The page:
Helping indebted European countries get back on their feet is vital to Germany's economic health, Chancellor Angela Merkel said on Saturday in a message aimed at the general public.

The comments come a day after Germany's parliament approved a non-binding resolution supporting extra emergency loans to fellow euro zone member Greece, but only on the condition that bondholders be made to share the bailout burden.

Asked in a weekly podcast if the euro zone debt crisis could threaten Germany's economic recovery, Merkel said: If we don't take action in a positive way, that could happen, but it is exactly what we want to prevent.

Therefore we should not simply allow the uncontrolled bankruptcy of a state -- instead we must see how we can increase the competitiveness of countries in difficulty and give them the chance to work off the debt, she added.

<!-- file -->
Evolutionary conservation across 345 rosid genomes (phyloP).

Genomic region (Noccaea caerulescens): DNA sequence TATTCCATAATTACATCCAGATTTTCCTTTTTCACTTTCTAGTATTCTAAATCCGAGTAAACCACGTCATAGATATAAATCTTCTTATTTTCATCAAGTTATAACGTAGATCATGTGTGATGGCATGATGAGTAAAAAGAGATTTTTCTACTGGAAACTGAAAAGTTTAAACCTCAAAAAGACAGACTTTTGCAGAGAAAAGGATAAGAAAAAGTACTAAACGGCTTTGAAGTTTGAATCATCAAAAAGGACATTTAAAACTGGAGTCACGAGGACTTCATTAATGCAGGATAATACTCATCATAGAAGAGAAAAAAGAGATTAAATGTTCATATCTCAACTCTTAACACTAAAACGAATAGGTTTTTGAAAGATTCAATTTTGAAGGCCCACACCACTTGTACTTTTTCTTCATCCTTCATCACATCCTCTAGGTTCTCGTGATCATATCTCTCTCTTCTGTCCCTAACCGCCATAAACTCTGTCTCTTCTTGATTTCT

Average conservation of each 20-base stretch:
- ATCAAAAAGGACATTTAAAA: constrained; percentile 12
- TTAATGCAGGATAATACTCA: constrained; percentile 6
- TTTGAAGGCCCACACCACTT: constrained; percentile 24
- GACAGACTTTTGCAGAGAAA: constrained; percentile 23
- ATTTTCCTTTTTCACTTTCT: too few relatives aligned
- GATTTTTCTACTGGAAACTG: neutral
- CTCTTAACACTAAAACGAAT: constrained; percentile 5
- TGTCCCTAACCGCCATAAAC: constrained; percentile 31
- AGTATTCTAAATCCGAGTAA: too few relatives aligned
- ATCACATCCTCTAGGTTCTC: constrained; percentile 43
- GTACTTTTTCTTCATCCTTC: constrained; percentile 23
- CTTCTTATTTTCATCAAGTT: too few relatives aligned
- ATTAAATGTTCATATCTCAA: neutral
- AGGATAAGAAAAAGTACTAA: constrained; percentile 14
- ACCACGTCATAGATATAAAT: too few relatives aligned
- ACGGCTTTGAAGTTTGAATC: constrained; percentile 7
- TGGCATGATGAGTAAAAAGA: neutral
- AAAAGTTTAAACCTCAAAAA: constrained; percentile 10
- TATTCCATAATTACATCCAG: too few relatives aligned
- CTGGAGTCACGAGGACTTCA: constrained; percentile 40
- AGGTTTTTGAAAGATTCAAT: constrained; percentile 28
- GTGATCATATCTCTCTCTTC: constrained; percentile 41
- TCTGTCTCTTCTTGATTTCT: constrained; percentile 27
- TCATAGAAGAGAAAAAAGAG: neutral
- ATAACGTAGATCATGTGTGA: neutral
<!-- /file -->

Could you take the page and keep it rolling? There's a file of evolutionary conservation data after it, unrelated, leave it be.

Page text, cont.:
European Union leaders are due to finalize a new rescue package for Greece at a Brussels summit on June 23-24, which officials say will total 120 billion euros and ensure the country is funded through 2014.

German Finance Minister Wolfgang Schaeuble urged parliament on Friday to back additional aid for Greece but said private creditor participation in a new package was unavoidable and that he favored a bond swap that would push out Greek debt maturities by seven years.

In her podcast, Merkel said troubled members of the currency union must enact reforms, but warned that allowing one to go insolvent could trigger disastrous consequences for Germany.

We should not do anything that would endanger the global recovery and put Germany back in danger, Merkel said, adding that the bankruptcy of investment bank Lehman Brothers had triggered a major recession in 2009.

Such an event had not happened for decades and absolutely must be prevented, she said. The recession in Germany was its worst since World War II.

(Reporting by Brian Rohan; editing by Patrick Graham)